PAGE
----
The examples I've used in this discussion have centered around address display but there are many different places where this pattern can be used. What data you will need to cache depends on your site's content. Just remember that at 10k hits the database is a perfect place to store data but over 20k hits per day you need something quicker. Many times the exact cause of this problem will go unnoticed for some time. The first time you hear of it some analyst will report something like “When we get more traffic we sell less gizmos”. The first person to say that is immediately dismissed for being slow witted but as more and more people report the same phenomena it starts to sink in. The fact is the site starts to slow down causing more and more people to leave the site before finishing the process, whatever that may be. Some of them might even be getting ugly timeout messages from their browsers and those ones you'll never see again.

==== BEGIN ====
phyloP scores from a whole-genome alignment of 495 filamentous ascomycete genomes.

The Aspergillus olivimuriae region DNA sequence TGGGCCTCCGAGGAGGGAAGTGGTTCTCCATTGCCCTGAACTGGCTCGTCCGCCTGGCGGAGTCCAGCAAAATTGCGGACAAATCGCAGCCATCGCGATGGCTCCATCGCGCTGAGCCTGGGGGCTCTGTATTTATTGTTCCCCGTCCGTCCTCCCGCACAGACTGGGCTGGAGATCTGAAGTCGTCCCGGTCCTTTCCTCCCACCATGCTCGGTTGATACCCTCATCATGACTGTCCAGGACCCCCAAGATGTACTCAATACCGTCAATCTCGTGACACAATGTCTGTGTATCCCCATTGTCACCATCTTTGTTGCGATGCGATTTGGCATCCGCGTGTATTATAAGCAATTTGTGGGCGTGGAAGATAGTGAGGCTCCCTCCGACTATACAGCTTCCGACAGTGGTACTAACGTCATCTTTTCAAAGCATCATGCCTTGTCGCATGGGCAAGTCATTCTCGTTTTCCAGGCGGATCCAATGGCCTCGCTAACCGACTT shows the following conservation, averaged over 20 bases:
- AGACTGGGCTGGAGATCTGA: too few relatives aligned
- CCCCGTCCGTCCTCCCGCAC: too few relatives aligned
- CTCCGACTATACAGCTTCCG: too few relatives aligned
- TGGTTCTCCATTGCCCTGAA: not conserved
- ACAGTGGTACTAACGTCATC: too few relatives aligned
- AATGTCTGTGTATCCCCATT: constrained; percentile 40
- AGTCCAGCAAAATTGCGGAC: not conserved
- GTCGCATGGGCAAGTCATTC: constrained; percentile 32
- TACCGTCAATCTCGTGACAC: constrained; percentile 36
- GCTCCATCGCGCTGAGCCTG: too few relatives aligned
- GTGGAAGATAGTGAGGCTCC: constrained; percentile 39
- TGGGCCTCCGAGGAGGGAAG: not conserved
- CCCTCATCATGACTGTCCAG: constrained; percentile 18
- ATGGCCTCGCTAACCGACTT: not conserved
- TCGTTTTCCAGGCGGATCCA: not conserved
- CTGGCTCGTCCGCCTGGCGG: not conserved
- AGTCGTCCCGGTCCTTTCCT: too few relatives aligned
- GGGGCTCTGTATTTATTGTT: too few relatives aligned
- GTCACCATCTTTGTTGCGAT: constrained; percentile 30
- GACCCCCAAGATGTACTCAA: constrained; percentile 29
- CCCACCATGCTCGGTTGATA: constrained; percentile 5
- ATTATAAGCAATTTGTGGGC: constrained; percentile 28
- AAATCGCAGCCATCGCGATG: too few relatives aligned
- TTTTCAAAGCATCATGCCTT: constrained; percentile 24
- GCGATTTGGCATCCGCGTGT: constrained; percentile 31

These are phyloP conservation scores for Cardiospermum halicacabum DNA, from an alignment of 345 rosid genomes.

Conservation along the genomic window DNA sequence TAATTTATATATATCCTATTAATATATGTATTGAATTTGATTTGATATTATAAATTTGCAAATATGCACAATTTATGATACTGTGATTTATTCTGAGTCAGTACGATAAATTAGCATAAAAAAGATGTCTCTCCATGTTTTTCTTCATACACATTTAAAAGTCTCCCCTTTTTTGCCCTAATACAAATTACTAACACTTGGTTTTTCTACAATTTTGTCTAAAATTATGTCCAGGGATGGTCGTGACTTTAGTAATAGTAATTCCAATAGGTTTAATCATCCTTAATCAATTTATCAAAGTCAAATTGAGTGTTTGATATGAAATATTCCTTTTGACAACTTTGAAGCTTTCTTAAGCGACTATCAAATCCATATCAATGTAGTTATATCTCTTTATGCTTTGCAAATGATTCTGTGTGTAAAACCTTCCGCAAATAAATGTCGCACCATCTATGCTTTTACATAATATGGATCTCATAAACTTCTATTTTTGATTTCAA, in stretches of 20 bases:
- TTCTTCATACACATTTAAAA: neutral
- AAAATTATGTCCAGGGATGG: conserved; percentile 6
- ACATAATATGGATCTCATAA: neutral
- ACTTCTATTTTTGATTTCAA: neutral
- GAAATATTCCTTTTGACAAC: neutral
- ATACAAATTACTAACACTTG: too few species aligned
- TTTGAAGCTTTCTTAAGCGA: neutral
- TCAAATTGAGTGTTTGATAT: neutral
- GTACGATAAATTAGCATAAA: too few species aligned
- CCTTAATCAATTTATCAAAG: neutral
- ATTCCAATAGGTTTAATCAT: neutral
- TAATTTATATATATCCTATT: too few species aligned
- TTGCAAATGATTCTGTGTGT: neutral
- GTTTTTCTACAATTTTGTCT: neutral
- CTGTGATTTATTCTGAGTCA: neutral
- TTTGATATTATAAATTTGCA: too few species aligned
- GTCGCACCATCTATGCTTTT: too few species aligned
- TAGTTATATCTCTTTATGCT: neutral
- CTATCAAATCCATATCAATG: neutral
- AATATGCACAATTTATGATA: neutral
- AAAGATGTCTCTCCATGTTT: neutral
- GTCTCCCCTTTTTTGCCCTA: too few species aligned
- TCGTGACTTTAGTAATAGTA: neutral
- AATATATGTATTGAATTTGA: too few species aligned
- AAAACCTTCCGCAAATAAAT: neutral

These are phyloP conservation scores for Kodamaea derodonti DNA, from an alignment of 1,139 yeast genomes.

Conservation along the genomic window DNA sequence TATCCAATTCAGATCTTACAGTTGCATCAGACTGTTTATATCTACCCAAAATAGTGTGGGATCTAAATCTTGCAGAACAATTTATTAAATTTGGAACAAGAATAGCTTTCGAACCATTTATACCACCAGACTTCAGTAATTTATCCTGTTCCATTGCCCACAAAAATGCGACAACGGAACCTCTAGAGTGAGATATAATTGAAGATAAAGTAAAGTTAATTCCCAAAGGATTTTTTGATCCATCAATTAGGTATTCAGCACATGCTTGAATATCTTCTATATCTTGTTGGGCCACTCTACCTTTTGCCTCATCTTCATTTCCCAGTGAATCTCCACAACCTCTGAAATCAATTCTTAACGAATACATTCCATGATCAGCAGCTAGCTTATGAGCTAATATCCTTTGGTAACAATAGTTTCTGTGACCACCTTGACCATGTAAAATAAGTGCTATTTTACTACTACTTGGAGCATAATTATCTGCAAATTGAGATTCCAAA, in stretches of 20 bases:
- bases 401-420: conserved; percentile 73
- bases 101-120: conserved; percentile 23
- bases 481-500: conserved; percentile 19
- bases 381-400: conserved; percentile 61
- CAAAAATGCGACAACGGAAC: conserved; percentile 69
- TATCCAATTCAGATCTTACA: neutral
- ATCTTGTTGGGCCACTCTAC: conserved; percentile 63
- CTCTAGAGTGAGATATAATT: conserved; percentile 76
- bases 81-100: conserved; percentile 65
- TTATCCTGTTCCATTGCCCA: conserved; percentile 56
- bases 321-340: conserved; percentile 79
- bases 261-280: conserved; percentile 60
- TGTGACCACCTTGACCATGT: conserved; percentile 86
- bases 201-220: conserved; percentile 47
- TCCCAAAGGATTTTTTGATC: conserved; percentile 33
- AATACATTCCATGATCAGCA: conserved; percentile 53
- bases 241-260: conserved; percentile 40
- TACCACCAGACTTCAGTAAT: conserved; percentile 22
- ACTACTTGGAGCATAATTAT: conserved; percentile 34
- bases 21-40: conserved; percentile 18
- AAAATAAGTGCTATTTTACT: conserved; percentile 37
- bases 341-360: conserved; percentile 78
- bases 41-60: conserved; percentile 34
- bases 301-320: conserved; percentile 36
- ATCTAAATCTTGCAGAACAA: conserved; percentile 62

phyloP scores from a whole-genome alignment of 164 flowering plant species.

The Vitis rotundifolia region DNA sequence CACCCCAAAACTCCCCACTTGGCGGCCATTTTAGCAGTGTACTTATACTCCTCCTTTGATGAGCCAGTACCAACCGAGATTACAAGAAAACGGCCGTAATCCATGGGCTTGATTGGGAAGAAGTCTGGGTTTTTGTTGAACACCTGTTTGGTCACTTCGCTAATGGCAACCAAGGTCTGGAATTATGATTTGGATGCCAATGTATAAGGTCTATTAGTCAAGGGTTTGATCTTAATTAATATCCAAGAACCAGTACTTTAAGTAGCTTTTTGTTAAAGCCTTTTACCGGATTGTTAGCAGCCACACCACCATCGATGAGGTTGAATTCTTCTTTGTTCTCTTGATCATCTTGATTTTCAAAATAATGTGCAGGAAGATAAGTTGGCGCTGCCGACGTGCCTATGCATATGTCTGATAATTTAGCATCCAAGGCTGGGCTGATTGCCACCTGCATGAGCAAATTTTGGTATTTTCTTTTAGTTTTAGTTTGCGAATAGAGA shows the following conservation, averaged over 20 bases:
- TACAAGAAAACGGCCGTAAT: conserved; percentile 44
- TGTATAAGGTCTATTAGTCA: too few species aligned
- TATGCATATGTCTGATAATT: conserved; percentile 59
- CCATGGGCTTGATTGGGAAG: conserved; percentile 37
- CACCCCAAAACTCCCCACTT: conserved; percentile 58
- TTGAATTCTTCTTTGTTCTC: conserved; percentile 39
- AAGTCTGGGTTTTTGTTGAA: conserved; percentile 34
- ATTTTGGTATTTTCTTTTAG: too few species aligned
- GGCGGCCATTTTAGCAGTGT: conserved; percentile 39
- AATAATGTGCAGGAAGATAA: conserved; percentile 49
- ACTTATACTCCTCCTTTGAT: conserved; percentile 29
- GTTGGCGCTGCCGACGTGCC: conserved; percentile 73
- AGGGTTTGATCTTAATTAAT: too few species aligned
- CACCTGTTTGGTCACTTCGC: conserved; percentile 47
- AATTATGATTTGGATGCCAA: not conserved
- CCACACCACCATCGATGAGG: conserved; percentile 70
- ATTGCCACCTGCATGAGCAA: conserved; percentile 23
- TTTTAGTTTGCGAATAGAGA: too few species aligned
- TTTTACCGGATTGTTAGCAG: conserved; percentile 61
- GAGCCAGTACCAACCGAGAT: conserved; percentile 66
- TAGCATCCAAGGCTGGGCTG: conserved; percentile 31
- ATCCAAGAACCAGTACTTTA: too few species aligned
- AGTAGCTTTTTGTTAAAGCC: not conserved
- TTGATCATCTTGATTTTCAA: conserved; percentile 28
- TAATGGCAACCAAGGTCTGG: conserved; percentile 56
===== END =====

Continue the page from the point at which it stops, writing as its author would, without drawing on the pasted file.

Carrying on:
I should also mention that I chose the 20k hits mark as it has been true of several sites that I've worked on in the last couple of years but it could really be any traffic level that pushed the limits of what a semi-well written site can handle.
I hope this helps you tune your existing site to handle more traffic. I know these tools have worked well for me and I know they will work for you also. The only thing better than tuning your site with these tools would be designing it that way from the beginning. Thinking it through from the start gives you the opportunity to create classes to store and organize your cached data.